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  #31  
Old 01-13-2014
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Re: Cold water survival

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Originally Posted by krisscross View Post
When the kayak capsized I thought that I can make it to the shore without a problem. After all it was less than 200 feet. But the clothes and vest combined with cold water made a big difference. I was truly surprised how slow I was moving. I made several test swims in my clothes and life jackets before, but they were all in warm waters.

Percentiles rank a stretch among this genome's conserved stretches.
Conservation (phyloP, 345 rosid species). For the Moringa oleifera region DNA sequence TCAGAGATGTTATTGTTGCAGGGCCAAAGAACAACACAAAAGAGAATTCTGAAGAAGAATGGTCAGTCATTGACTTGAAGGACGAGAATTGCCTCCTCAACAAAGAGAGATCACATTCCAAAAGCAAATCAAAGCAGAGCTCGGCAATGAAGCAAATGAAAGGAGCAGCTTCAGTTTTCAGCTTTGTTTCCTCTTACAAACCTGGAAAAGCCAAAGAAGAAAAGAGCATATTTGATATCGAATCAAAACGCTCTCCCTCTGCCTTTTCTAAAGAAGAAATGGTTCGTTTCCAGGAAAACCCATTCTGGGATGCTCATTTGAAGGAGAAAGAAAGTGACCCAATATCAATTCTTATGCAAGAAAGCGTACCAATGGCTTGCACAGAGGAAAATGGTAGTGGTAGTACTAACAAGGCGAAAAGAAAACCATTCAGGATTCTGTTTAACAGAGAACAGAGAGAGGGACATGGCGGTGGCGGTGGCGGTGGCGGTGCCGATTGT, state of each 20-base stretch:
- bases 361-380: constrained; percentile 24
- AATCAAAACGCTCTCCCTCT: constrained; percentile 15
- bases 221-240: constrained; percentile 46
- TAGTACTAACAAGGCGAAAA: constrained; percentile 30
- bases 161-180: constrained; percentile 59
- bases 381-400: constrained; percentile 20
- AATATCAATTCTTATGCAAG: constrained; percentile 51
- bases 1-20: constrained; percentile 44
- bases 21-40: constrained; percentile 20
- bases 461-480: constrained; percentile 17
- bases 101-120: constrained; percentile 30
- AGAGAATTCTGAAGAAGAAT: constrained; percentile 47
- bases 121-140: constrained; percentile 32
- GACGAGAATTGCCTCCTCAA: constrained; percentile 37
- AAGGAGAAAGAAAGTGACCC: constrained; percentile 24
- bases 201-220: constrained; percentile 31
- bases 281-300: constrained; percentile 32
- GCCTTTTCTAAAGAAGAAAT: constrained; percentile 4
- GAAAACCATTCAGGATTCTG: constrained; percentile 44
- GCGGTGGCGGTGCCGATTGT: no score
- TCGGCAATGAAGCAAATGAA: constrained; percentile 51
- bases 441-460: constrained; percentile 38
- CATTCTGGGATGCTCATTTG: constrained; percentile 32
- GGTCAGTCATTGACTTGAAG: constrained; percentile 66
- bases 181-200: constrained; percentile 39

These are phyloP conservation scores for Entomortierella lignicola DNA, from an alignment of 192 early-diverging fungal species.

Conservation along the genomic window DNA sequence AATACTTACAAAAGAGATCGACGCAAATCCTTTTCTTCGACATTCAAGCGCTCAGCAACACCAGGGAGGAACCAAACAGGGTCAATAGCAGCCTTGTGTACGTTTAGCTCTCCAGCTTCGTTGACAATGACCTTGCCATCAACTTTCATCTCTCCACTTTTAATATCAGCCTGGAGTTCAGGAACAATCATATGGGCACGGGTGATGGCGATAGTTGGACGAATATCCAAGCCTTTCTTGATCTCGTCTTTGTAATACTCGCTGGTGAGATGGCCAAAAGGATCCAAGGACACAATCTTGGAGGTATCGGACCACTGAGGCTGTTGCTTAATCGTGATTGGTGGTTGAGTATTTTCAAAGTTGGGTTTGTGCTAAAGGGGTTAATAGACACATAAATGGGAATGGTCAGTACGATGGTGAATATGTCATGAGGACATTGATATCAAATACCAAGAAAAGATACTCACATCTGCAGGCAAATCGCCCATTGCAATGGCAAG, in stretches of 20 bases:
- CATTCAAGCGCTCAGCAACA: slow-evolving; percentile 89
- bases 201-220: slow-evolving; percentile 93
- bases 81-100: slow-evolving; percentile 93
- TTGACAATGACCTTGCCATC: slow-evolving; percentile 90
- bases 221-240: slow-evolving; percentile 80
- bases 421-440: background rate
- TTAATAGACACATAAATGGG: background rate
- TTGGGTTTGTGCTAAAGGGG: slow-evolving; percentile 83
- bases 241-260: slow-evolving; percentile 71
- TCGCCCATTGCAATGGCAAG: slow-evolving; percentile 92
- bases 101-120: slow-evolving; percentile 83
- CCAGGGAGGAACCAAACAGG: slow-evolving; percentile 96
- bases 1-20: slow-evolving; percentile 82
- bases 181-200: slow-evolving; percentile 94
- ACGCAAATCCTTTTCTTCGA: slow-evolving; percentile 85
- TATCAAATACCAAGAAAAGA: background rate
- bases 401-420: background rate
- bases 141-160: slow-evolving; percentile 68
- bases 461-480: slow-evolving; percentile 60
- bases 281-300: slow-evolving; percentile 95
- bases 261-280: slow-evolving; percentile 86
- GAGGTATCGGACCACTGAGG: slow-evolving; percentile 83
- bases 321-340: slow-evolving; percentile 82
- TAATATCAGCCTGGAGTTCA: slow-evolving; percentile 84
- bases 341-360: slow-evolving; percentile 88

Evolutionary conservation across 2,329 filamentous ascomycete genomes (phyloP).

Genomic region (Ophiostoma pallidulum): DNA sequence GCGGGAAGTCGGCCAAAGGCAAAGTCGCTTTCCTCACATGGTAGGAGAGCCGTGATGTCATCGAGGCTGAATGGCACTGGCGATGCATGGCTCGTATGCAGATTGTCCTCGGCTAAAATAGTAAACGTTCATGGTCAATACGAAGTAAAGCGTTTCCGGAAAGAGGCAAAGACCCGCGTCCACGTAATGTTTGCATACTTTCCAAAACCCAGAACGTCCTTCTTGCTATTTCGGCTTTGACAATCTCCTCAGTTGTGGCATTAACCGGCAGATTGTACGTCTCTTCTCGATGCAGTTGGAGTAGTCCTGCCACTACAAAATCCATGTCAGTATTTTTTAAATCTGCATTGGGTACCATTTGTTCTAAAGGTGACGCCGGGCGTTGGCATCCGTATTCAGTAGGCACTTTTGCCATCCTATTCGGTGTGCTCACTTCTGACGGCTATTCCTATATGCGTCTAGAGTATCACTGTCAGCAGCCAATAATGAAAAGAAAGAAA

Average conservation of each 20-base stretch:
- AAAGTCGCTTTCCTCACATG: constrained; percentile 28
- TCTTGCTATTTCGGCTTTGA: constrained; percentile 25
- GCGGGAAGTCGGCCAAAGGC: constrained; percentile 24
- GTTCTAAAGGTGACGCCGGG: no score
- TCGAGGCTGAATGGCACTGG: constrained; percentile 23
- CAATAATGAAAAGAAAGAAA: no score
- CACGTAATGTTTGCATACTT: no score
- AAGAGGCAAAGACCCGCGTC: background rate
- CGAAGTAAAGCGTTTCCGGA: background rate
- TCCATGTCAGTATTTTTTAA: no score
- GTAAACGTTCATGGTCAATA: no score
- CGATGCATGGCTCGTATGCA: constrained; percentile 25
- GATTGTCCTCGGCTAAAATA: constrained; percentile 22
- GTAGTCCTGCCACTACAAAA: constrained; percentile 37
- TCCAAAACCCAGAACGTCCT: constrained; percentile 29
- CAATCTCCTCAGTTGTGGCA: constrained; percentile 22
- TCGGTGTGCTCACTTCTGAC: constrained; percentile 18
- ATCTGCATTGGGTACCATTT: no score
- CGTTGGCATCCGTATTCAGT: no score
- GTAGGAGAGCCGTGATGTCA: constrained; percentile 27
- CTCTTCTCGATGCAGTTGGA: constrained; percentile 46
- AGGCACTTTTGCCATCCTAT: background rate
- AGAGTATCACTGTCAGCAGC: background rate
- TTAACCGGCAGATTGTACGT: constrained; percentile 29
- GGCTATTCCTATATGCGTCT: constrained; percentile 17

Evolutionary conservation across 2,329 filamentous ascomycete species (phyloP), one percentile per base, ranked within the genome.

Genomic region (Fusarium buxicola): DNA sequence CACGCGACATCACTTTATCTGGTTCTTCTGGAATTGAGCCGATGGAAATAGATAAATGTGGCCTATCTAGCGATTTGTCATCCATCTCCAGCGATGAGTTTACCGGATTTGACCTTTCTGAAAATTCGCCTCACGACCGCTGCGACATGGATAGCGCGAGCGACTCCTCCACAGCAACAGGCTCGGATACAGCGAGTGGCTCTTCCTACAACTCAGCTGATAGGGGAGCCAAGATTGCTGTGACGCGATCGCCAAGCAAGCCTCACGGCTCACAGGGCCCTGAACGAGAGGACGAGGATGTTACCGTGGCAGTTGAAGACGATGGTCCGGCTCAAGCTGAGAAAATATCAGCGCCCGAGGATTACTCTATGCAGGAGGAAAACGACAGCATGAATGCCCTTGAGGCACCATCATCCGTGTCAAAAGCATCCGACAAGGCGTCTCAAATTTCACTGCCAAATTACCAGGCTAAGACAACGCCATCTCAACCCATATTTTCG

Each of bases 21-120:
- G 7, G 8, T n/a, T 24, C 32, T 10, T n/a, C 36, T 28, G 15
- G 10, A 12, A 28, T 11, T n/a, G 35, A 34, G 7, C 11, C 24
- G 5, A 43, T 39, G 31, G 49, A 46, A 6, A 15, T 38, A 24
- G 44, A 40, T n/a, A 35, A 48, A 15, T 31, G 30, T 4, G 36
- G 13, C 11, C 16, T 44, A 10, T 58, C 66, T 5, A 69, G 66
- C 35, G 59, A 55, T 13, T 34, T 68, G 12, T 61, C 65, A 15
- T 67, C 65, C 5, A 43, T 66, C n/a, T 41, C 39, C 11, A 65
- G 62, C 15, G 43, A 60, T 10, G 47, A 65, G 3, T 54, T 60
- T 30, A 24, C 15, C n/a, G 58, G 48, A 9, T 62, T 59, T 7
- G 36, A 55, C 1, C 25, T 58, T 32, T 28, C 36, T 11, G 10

I think I'm going to try that this summer, go for a test swim in my clothes and PFD. I imagine most people under-estimate how difficult it is to swim while weighted down by wet clothes.

My three times around the boat was in a swim suit. I bet I'd have a hard time making it one time around fully clothed.
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  #32  
Old 01-13-2014
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Re: Cold water survival

Wear chinos or khaki's, not Levi's, I don't wear Levi's near the ocean, anymore.
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  #33  
Old 01-13-2014
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Re: Cold water survival

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Originally Posted by capttb View Post
Wear chinos or khaki's, not Levi's, I don't wear Levi's near the ocean, anymore.

Quick drying hiking pants are my choice. They also take up very little space in my bag.
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  #34